The last time you bit into a falafel sandwich you were probably thinking about nothing more than the warm spice and crunch of the chickpea fritters and the way they played against the soft bread, crisp vegetables and nutty tahini sauce.
Unless you're Palestinian, in which case you may have had weightier culinary issues on your mind.
Many Palestinians believe that Israelis have stolen falafel, a traditional Arab food, and passed it off as what postcards at tourist kiosks all over Israel call "Israel's National Snack."
"We always sort of look at each other and roll our eyeballs when we pass a restaurant that says `Israeli falafel,' " said Rashid Khalidi, a Palestinian-American and a professor of Middle Eastern history at the University of Chicago.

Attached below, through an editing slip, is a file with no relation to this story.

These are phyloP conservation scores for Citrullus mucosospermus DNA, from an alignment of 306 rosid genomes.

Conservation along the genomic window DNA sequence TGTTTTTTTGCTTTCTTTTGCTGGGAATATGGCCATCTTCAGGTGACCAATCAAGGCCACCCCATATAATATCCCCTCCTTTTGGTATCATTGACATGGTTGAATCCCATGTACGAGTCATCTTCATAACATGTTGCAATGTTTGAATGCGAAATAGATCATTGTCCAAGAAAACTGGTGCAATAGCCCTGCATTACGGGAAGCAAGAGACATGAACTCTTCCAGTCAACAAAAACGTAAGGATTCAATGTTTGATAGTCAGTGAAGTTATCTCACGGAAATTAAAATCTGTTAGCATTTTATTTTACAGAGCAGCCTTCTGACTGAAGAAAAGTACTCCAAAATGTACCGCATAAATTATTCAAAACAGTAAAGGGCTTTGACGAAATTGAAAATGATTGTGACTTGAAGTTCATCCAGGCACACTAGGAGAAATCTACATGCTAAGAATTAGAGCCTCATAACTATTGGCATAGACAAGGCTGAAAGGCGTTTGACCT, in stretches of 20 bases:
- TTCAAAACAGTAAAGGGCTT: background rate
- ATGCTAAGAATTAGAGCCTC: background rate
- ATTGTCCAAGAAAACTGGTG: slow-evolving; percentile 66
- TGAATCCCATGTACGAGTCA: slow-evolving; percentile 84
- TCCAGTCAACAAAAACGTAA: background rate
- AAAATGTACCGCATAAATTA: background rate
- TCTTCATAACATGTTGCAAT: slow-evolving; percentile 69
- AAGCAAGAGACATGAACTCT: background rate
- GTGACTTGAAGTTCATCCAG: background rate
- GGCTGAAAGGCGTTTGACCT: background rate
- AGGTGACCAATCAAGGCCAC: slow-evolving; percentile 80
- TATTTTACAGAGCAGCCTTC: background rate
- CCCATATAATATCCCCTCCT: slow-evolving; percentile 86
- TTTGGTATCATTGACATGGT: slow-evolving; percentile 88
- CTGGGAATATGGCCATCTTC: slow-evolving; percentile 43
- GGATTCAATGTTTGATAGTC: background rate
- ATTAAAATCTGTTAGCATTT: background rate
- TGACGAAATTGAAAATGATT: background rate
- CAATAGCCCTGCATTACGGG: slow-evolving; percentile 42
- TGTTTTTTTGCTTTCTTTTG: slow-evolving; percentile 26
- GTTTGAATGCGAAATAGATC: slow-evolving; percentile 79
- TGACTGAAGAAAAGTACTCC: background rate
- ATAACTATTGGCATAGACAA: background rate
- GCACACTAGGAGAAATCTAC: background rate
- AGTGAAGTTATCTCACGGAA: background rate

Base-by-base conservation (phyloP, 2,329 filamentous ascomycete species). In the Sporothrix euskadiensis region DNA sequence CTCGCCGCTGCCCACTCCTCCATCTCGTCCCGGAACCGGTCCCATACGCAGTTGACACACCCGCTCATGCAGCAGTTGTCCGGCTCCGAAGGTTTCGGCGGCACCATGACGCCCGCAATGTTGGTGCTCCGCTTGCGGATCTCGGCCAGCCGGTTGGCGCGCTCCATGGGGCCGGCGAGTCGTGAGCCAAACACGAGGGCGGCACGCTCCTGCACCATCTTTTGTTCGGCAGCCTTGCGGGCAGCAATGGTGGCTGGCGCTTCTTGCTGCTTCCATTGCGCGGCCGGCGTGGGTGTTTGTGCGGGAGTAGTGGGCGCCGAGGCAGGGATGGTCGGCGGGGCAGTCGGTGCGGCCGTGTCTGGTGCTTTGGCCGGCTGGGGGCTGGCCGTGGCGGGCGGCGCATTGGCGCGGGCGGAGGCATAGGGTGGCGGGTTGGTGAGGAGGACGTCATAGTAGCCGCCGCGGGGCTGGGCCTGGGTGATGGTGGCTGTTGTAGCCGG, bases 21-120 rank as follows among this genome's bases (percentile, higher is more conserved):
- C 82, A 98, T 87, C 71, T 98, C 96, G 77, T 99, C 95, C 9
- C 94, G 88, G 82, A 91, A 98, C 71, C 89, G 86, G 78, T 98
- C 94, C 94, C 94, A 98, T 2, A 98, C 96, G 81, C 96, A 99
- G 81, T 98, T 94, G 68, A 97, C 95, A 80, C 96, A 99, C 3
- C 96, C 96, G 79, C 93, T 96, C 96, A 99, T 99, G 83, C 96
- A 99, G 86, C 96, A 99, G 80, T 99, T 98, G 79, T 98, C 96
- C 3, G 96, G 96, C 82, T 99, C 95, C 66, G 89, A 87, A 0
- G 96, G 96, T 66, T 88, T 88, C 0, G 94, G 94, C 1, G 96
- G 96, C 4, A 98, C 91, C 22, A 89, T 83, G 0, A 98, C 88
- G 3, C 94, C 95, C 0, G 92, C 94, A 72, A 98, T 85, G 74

Some do more than roll eyeballs. Aziz Shihab, a Palestinian-American and the author of the cookbook "A Taste of Palestine," once picked an argument with the owners of an Israeli restaurant in Dallas that served falafel. "This is my mother's food," he said. "This is my grandfather's food. What do you mean you're serving it as your food?"
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